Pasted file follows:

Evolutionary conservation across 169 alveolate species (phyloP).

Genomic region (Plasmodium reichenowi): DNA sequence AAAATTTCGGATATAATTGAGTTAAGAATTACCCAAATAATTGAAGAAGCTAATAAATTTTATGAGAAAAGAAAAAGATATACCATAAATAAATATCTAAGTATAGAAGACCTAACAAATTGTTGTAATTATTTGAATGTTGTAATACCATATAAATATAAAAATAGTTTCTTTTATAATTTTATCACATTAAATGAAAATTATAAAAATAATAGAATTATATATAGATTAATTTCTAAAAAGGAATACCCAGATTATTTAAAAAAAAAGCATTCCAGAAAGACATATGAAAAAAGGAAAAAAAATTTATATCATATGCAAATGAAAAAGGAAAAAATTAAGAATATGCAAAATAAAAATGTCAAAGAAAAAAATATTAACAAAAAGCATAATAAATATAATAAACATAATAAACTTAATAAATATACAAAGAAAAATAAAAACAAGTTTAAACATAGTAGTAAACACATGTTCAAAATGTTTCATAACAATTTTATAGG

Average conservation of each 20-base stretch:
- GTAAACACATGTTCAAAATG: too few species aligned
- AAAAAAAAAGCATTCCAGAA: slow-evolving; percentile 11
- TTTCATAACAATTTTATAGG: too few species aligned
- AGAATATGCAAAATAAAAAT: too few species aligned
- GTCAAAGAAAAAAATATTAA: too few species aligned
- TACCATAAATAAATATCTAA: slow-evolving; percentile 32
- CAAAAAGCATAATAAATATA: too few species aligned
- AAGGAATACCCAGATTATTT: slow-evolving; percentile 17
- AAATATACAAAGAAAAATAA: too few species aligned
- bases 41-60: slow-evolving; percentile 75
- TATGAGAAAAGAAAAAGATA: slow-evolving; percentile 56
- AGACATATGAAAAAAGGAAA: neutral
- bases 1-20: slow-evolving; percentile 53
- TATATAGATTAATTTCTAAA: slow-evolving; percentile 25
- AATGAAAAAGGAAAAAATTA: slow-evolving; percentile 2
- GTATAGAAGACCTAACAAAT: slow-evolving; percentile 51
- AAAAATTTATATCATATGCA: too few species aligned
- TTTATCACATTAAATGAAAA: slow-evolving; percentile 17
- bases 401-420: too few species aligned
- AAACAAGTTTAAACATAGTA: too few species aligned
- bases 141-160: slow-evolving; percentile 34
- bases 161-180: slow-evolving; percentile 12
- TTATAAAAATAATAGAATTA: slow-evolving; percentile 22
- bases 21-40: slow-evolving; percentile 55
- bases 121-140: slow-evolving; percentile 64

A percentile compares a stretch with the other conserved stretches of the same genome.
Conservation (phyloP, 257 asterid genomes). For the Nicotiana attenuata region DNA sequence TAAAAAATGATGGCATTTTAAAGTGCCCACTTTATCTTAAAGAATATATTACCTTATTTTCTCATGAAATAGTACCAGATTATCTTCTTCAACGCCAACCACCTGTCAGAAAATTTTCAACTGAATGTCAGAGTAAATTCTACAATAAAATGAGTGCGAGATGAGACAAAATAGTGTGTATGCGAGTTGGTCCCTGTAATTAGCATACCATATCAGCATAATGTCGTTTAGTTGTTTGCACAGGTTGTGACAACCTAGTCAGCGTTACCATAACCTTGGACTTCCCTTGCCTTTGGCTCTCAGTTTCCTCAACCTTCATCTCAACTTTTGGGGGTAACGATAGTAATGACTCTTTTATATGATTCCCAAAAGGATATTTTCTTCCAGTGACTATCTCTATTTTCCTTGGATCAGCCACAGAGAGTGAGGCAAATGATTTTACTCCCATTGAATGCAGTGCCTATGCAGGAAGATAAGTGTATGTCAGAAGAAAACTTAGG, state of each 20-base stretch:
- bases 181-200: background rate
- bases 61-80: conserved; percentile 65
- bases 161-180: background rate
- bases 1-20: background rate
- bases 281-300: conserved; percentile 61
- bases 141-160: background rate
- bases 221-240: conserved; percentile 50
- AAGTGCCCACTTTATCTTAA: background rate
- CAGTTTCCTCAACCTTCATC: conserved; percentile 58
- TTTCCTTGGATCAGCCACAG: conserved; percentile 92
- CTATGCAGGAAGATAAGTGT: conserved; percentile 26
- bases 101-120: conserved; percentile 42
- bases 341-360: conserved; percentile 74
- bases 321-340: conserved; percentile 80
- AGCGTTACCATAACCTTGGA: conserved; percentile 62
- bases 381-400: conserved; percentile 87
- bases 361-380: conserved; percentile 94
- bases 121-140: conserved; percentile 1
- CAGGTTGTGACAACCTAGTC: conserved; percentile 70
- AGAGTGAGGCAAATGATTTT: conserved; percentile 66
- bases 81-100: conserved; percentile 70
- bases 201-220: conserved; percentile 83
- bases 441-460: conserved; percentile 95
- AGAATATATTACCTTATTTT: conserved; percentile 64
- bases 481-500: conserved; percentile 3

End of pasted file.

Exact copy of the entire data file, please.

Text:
Evolutionary conservation across 169 alveolate species (phyloP).

Genomic region (Plasmodium reichenowi): DNA sequence AAAATTTCGGATATAATTGAGTTAAGAATTACCCAAATAATTGAAGAAGCTAATAAATTTTATGAGAAAAGAAAAAGATATACCATAAATAAATATCTAAGTATAGAAGACCTAACAAATTGTTGTAATTATTTGAATGTTGTAATACCATATAAATATAAAAATAGTTTCTTTTATAATTTTATCACATTAAATGAAAATTATAAAAATAATAGAATTATATATAGATTAATTTCTAAAAAGGAATACCCAGATTATTTAAAAAAAAAGCATTCCAGAAAGACATATGAAAAAAGGAAAAAAAATTTATATCATATGCAAATGAAAAAGGAAAAAATTAAGAATATGCAAAATAAAAATGTCAAAGAAAAAAATATTAACAAAAAGCATAATAAATATAATAAACATAATAAACTTAATAAATATACAAAGAAAAATAAAAACAAGTTTAAACATAGTAGTAAACACATGTTCAAAATGTTTCATAACAATTTTATAGG

Average conservation of each 20-base stretch:
- GTAAACACATGTTCAAAATG: too few species aligned
- AAAAAAAAAGCATTCCAGAA: slow-evolving; percentile 11
- TTTCATAACAATTTTATAGG: too few species aligned
- AGAATATGCAAAATAAAAAT: too few species aligned
- GTCAAAGAAAAAAATATTAA: too few species aligned
- TACCATAAATAAATATCTAA: slow-evolving; percentile 32
- CAAAAAGCATAATAAATATA: too few species aligned
- AAGGAATACCCAGATTATTT: slow-evolving; percentile 17
- AAATATACAAAGAAAAATAA: too few species aligned
- bases 41-60: slow-evolving; percentile 75
- TATGAGAAAAGAAAAAGATA: slow-evolving; percentile 56
- AGACATATGAAAAAAGGAAA: neutral
- bases 1-20: slow-evolving; percentile 53
- TATATAGATTAATTTCTAAA: slow-evolving; percentile 25
- AATGAAAAAGGAAAAAATTA: slow-evolving; percentile 2
- GTATAGAAGACCTAACAAAT: slow-evolving; percentile 51
- AAAAATTTATATCATATGCA: too few species aligned
- TTTATCACATTAAATGAAAA: slow-evolving; percentile 17
- bases 401-420: too few species aligned
- AAACAAGTTTAAACATAGTA: too few species aligned
- bases 141-160: slow-evolving; percentile 34
- bases 161-180: slow-evolving; percentile 12
- TTATAAAAATAATAGAATTA: slow-evolving; percentile 22
- bases 21-40: slow-evolving; percentile 55
- bases 121-140: slow-evolving; percentile 64

A percentile compares a stretch with the other conserved stretches of the same genome.
Conservation (phyloP, 257 asterid genomes). For the Nicotiana attenuata region DNA sequence TAAAAAATGATGGCATTTTAAAGTGCCCACTTTATCTTAAAGAATATATTACCTTATTTTCTCATGAAATAGTACCAGATTATCTTCTTCAACGCCAACCACCTGTCAGAAAATTTTCAACTGAATGTCAGAGTAAATTCTACAATAAAATGAGTGCGAGATGAGACAAAATAGTGTGTATGCGAGTTGGTCCCTGTAATTAGCATACCATATCAGCATAATGTCGTTTAGTTGTTTGCACAGGTTGTGACAACCTAGTCAGCGTTACCATAACCTTGGACTTCCCTTGCCTTTGGCTCTCAGTTTCCTCAACCTTCATCTCAACTTTTGGGGGTAACGATAGTAATGACTCTTTTATATGATTCCCAAAAGGATATTTTCTTCCAGTGACTATCTCTATTTTCCTTGGATCAGCCACAGAGAGTGAGGCAAATGATTTTACTCCCATTGAATGCAGTGCCTATGCAGGAAGATAAGTGTATGTCAGAAGAAAACTTAGG, state of each 20-base stretch:
- bases 181-200: background rate
- bases 61-80: conserved; percentile 65
- bases 161-180: background rate
- bases 1-20: background rate
- bases 281-300: conserved; percentile 61
- bases 141-160: background rate
- bases 221-240: conserved; percentile 50
- AAGTGCCCACTTTATCTTAA: background rate
- CAGTTTCCTCAACCTTCATC: conserved; percentile 58
- TTTCCTTGGATCAGCCACAG: conserved; percentile 92
- CTATGCAGGAAGATAAGTGT: conserved; percentile 26
- bases 101-120: conserved; percentile 42
- bases 341-360: conserved; percentile 74
- bases 321-340: conserved; percentile 80
- AGCGTTACCATAACCTTGGA: conserved; percentile 62
- bases 381-400: conserved; percentile 87
- bases 361-380: conserved; percentile 94
- bases 121-140: conserved; percentile 1
- CAGGTTGTGACAACCTAGTC: conserved; percentile 70
- AGAGTGAGGCAAATGATTTT: conserved; percentile 66
- bases 81-100: conserved; percentile 70
- bases 201-220: conserved; percentile 83
- bases 441-460: conserved; percentile 95
- AGAATATATTACCTTATTTT: conserved; percentile 64
- bases 481-500: conserved; percentile 3